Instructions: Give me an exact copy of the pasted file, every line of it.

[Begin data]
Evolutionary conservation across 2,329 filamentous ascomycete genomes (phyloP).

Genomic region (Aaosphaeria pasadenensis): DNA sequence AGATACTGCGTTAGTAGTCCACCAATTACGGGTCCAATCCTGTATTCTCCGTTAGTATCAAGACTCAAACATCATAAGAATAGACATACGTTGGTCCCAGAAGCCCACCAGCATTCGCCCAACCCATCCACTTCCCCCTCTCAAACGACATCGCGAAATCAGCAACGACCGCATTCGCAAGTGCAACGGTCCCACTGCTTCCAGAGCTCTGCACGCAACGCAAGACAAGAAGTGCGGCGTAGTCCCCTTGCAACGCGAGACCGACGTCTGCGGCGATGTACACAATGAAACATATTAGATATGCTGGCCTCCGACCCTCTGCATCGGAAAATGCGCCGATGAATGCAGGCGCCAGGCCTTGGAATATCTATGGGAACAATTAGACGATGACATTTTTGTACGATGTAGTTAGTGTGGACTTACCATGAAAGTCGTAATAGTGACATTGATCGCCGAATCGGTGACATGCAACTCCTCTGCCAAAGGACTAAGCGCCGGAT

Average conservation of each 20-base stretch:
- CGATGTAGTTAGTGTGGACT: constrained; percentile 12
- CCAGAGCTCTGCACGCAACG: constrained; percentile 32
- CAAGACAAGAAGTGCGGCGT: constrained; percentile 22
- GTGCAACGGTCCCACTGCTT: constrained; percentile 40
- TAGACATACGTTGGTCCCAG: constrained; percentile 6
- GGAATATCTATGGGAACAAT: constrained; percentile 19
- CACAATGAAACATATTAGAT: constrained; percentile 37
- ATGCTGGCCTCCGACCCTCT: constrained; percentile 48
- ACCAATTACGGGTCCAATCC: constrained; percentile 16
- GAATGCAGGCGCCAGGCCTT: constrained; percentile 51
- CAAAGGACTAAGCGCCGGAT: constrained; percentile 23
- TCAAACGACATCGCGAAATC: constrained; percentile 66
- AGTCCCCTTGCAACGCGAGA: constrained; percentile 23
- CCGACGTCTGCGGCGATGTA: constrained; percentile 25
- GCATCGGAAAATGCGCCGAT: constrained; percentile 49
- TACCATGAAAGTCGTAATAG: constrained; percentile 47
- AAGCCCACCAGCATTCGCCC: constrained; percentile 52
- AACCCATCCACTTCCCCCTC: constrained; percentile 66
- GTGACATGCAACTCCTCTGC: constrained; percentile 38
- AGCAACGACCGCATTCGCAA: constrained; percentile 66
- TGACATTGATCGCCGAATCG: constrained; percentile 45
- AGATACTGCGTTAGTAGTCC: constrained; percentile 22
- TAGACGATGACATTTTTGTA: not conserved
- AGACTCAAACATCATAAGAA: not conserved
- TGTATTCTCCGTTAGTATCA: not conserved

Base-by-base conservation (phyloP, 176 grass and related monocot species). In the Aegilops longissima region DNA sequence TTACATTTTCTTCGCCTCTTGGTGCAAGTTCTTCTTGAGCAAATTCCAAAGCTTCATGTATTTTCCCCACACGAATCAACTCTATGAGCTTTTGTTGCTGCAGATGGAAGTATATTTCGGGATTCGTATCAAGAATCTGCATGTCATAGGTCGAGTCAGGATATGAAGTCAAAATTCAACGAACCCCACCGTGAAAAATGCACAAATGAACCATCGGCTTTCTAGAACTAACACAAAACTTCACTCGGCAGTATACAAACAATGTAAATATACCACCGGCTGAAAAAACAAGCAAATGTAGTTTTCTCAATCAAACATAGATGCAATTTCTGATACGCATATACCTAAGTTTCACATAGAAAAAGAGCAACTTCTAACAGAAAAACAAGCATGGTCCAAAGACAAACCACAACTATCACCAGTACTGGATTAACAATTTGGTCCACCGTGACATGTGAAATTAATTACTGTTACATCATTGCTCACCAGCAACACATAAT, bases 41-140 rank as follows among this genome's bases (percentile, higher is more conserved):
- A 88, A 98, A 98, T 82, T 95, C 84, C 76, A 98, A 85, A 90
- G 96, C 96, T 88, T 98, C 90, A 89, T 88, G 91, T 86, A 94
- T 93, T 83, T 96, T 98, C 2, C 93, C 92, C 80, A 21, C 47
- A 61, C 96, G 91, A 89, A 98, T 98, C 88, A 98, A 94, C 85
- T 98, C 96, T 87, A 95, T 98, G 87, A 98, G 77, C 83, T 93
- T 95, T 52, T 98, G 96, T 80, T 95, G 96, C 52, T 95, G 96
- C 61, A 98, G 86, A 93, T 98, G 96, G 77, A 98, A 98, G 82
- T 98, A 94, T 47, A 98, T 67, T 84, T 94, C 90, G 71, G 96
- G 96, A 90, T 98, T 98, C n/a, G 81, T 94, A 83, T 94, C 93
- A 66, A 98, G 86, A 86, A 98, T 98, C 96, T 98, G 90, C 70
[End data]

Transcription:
Evolutionary conservation across 2,329 filamentous ascomycete genomes (phyloP).

Genomic region (Aaosphaeria pasadenensis): DNA sequence AGATACTGCGTTAGTAGTCCACCAATTACGGGTCCAATCCTGTATTCTCCGTTAGTATCAAGACTCAAACATCATAAGAATAGACATACGTTGGTCCCAGAAGCCCACCAGCATTCGCCCAACCCATCCACTTCCCCCTCTCAAACGACATCGCGAAATCAGCAACGACCGCATTCGCAAGTGCAACGGTCCCACTGCTTCCAGAGCTCTGCACGCAACGCAAGACAAGAAGTGCGGCGTAGTCCCCTTGCAACGCGAGACCGACGTCTGCGGCGATGTACACAATGAAACATATTAGATATGCTGGCCTCCGACCCTCTGCATCGGAAAATGCGCCGATGAATGCAGGCGCCAGGCCTTGGAATATCTATGGGAACAATTAGACGATGACATTTTTGTACGATGTAGTTAGTGTGGACTTACCATGAAAGTCGTAATAGTGACATTGATCGCCGAATCGGTGACATGCAACTCCTCTGCCAAAGGACTAAGCGCCGGAT

Average conservation of each 20-base stretch:
- CGATGTAGTTAGTGTGGACT: constrained; percentile 12
- CCAGAGCTCTGCACGCAACG: constrained; percentile 32
- CAAGACAAGAAGTGCGGCGT: constrained; percentile 22
- GTGCAACGGTCCCACTGCTT: constrained; percentile 40
- TAGACATACGTTGGTCCCAG: constrained; percentile 6
- GGAATATCTATGGGAACAAT: constrained; percentile 19
- CACAATGAAACATATTAGAT: constrained; percentile 37
- ATGCTGGCCTCCGACCCTCT: constrained; percentile 48
- ACCAATTACGGGTCCAATCC: constrained; percentile 16
- GAATGCAGGCGCCAGGCCTT: constrained; percentile 51
- CAAAGGACTAAGCGCCGGAT: constrained; percentile 23
- TCAAACGACATCGCGAAATC: constrained; percentile 66
- AGTCCCCTTGCAACGCGAGA: constrained; percentile 23
- CCGACGTCTGCGGCGATGTA: constrained; percentile 25
- GCATCGGAAAATGCGCCGAT: constrained; percentile 49
- TACCATGAAAGTCGTAATAG: constrained; percentile 47
- AAGCCCACCAGCATTCGCCC: constrained; percentile 52
- AACCCATCCACTTCCCCCTC: constrained; percentile 66
- GTGACATGCAACTCCTCTGC: constrained; percentile 38
- AGCAACGACCGCATTCGCAA: constrained; percentile 66
- TGACATTGATCGCCGAATCG: constrained; percentile 45
- AGATACTGCGTTAGTAGTCC: constrained; percentile 22
- TAGACGATGACATTTTTGTA: not conserved
- AGACTCAAACATCATAAGAA: not conserved
- TGTATTCTCCGTTAGTATCA: not conserved

Base-by-base conservation (phyloP, 176 grass and related monocot species). In the Aegilops longissima region DNA sequence TTACATTTTCTTCGCCTCTTGGTGCAAGTTCTTCTTGAGCAAATTCCAAAGCTTCATGTATTTTCCCCACACGAATCAACTCTATGAGCTTTTGTTGCTGCAGATGGAAGTATATTTCGGGATTCGTATCAAGAATCTGCATGTCATAGGTCGAGTCAGGATATGAAGTCAAAATTCAACGAACCCCACCGTGAAAAATGCACAAATGAACCATCGGCTTTCTAGAACTAACACAAAACTTCACTCGGCAGTATACAAACAATGTAAATATACCACCGGCTGAAAAAACAAGCAAATGTAGTTTTCTCAATCAAACATAGATGCAATTTCTGATACGCATATACCTAAGTTTCACATAGAAAAAGAGCAACTTCTAACAGAAAAACAAGCATGGTCCAAAGACAAACCACAACTATCACCAGTACTGGATTAACAATTTGGTCCACCGTGACATGTGAAATTAATTACTGTTACATCATTGCTCACCAGCAACACATAAT, bases 41-140 rank as follows among this genome's bases (percentile, higher is more conserved):
- A 88, A 98, A 98, T 82, T 95, C 84, C 76, A 98, A 85, A 90
- G 96, C 96, T 88, T 98, C 90, A 89, T 88, G 91, T 86, A 94
- T 93, T 83, T 96, T 98, C 2, C 93, C 92, C 80, A 21, C 47
- A 61, C 96, G 91, A 89, A 98, T 98, C 88, A 98, A 94, C 85
- T 98, C 96, T 87, A 95, T 98, G 87, A 98, G 77, C 83, T 93
- T 95, T 52, T 98, G 96, T 80, T 95, G 96, C 52, T 95, G 96
- C 61, A 98, G 86, A 93, T 98, G 96, G 77, A 98, A 98, G 82
- T 98, A 94, T 47, A 98, T 67, T 84, T 94, C 90, G 71, G 96
- G 96, A 90, T 98, T 98, C n/a, G 81, T 94, A 83, T 94, C 93
- A 66, A 98, G 86, A 86, A 98, T 98, C 96, T 98, G 90, C 70